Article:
How does the non-structural protein 1 affect COVID-19 pathogenicity?

The severe acute respiratory syndrome coronavirus 2 (SARS-CoV-2) consists of four main structural proteins including the spike, nucleocapsid, membrane, and envelope proteins. To date, most research on SARS-CoV-2 has focused on the effects and changes present in these proteins, as they are essential for the survival and pathogenesis of SARS-CoV-2 infection and are highly visible, thus making them excellent drug/vaccine targets.

However, several other SARS-CoV-2 proteins play a role in the survival of this virus during infection. To this end, researchers in a recent bioRxiv* study discuss the effects of the SARS-CoV-2 non-structural protein 1 (Nsp1), which binds to the ribosomal subunit thus inhibiting translation.

Study: Parsing the role of NSP1 in SARS-CoV-2 infection. Image Credit: Naeblys /

Study findings

Previous studies have shown that SARS-CoV-2 Nsp1can inhibit translation and promote ribonucleic acid (RNA) degradation, whereas residues R124 and K125 are required for the inhibition of translation. To further assess whether Nsp1 is also necessary for messenger RNA (mRNA) degradation, two Nsp1 mutants were generated.

For the generation of Nsp1-deltaRB, amino acids 155-165 were removed, whereas the development of Nsp1-CD required both R124 and K125 to be mutated to alanine. Nsp1-deltaRB failed to be associated with ribosomes, while Nsp1-CD could associate but much less effectively than wild-type (WT).

Interestingly, the level of Nsp1 was lower for WT than the two mutants, thus indicating that it inhibits itself. When the expression of green fluorescence protein (GFP) reporters either fused to host betaglobin 5’UTR or the 5’ leader sequence of SARS-CoV-2, the WT and Nsp1-CD could both inhibit GFP expression in the host, but not in the leader sequence.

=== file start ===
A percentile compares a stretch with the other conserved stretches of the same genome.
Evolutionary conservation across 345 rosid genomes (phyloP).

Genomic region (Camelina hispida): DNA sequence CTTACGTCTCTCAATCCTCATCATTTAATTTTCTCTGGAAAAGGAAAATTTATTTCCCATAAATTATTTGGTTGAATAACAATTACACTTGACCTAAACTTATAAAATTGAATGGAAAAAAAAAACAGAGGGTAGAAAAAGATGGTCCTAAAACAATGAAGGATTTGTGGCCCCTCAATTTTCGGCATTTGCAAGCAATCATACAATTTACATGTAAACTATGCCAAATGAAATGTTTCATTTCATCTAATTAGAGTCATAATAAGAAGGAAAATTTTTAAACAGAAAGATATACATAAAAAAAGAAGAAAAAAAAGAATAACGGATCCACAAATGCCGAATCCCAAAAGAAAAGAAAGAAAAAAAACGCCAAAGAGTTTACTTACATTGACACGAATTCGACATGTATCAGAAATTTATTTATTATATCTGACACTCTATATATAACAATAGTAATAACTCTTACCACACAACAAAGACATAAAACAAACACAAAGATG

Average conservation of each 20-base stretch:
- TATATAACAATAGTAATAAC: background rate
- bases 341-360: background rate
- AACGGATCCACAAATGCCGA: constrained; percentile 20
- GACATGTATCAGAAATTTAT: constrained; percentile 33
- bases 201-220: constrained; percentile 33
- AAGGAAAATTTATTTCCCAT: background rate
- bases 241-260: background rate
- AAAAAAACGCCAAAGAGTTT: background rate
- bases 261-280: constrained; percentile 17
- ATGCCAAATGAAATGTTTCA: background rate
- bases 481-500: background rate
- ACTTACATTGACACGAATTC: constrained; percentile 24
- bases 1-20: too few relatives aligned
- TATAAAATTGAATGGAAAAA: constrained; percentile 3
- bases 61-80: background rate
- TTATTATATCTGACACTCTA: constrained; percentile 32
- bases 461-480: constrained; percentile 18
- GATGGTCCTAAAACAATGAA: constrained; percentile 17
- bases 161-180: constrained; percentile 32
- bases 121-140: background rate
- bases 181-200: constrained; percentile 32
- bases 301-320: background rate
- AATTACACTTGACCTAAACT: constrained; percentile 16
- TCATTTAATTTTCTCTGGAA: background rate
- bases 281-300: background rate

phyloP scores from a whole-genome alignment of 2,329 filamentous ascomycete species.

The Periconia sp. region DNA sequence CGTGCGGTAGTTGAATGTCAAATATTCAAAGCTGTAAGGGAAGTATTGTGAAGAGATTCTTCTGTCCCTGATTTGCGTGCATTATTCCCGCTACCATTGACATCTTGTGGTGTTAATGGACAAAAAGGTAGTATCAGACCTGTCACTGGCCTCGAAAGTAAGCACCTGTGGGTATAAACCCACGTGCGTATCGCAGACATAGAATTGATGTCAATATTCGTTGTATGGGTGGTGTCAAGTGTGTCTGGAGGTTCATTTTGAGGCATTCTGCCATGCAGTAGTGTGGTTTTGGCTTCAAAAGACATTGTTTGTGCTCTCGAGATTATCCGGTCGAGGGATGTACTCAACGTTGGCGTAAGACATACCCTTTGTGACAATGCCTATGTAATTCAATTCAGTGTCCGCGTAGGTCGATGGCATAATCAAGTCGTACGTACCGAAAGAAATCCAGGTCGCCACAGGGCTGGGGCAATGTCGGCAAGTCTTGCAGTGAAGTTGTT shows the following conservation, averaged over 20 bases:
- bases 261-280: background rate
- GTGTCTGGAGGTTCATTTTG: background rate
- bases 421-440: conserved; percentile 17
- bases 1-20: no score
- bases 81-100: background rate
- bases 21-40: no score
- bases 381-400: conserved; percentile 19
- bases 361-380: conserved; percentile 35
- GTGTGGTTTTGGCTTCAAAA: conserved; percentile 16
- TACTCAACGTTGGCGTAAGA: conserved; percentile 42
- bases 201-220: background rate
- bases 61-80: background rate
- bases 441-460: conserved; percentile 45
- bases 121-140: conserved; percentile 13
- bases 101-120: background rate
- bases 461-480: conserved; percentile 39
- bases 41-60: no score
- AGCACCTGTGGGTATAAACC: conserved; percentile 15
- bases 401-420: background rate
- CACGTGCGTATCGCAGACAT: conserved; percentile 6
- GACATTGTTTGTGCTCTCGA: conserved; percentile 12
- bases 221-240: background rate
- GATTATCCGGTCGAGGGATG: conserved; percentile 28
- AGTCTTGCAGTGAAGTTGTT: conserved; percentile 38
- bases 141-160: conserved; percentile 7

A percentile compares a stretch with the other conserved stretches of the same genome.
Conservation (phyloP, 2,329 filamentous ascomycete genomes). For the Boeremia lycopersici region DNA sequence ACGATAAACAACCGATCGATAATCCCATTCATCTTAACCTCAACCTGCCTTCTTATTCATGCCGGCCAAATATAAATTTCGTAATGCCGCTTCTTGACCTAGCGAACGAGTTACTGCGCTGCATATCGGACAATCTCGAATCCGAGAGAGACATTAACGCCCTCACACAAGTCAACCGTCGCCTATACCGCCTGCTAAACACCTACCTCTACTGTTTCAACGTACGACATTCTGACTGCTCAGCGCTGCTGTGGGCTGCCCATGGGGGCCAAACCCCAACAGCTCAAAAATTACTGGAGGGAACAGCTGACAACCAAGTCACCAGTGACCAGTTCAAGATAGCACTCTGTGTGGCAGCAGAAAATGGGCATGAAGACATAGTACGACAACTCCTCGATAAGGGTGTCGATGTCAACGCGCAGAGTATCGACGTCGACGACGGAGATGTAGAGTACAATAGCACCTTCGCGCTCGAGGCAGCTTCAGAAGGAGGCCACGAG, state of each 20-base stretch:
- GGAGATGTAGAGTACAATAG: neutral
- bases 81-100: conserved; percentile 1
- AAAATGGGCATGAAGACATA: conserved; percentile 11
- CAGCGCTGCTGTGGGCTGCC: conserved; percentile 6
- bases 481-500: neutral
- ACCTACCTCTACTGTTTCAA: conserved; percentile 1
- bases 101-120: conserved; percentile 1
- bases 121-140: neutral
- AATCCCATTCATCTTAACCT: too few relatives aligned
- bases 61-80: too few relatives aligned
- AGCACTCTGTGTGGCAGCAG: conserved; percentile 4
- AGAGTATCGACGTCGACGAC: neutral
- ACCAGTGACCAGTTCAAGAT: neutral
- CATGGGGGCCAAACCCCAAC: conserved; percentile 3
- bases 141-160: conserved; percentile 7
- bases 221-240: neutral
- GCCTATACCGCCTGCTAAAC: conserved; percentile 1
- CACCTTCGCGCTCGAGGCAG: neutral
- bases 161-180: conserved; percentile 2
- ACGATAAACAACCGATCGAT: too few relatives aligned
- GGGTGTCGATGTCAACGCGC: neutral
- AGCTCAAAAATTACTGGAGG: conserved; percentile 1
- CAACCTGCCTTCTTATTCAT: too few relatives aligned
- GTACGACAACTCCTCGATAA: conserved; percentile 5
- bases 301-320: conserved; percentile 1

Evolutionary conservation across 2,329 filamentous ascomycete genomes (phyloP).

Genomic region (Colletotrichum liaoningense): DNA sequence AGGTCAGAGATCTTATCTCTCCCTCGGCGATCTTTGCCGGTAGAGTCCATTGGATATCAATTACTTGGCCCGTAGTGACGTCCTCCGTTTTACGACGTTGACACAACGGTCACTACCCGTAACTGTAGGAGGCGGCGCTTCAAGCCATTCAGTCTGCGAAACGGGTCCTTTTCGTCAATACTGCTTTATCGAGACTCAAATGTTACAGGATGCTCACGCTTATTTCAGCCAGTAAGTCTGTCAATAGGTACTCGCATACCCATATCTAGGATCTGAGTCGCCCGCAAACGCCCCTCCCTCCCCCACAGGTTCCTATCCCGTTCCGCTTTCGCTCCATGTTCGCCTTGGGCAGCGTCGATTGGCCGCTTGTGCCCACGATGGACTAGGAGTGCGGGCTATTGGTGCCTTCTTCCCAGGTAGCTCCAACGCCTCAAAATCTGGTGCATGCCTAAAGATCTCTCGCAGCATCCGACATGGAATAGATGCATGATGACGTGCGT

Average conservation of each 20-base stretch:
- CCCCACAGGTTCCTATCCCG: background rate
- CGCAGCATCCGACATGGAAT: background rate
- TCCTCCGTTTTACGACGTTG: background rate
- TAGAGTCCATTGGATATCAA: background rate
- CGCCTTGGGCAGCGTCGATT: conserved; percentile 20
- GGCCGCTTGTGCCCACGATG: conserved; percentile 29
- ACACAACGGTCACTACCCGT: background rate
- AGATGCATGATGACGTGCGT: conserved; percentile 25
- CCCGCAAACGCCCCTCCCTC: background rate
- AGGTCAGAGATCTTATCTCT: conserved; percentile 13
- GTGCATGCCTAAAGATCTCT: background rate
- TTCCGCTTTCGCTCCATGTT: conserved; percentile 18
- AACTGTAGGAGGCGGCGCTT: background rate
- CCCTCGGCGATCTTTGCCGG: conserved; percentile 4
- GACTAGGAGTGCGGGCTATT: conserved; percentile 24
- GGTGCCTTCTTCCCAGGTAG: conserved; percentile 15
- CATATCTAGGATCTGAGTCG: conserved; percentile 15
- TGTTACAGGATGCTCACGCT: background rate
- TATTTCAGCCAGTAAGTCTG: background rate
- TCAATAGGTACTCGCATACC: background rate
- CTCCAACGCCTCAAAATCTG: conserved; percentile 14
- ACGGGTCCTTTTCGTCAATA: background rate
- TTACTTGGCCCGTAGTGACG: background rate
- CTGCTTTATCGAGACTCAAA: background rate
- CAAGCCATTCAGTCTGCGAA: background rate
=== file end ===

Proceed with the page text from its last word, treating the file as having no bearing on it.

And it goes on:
To further examine the effect of Nsp1 on translation mediated by an internal ribosome entry site (IRES), a bicistronic mRNA that allows expression of two luciferases to be mediated by either cap-dependent translation or downstream encephalomyocarditis virus (EMCV) internal ribosome entry site (IRES) was used. As expected, the WT Nsp1 was the most effective at suppressing both luciferases, with Nsp1-CD showing a lesser effect and Nsp1-deltaRB showing no effect.

To characterize the cellular transcripts sensitive to this degradation, the CoV2-5’ leader sequences upstream of the Nsp1 constructs were fused to prevent self-inhibition, which showed that WT with the CoV2-leader was refractory to its self-inhibitory effects and that the mutated construct increased expression.

SLAM-seq, which is an approach that allows for the measurement of endogenous mRNA, was then used to measure the induction of mRNA decay by Nsp1. This assay revealed U- to C- mutation rates at 1.5% that subsequently rose to 5.5%.

Cells expressing WT-Nsp1 also showed a more rapid turnover of RNA as both time and the portion of labeled RNA increased. Cells expressing Nsp1-deltaRB or Nsp1-CD showed no reduction in cellular mRNA half-lives.

A SARS-CoV-2 mutant (CoV2mut) was generated with the same amino acids (155-165 of nsp1) deleted. Vero and Calu3 cells were then infected with both WT SARS-CoV-2 and the mutant.

After confirming the expression of Nsp1 was not altered, the propagation of the virus was examined. Both cell types could support both viruses, with similar viral titers in Vero cells but much lower titers for the mutant in Calu3 cells.

This finding suggests that Nsp1 helps SARS-CoV-2 survive in the immunologically active Calu3 cells and indicates that Nsp1 interference could affect the interferon (IFN) response. To confirm this, a JAK-STAT inhibitor was used to prevent IFN signaling, which successfully rescued CoV2-mut propagation in Calu3 cells.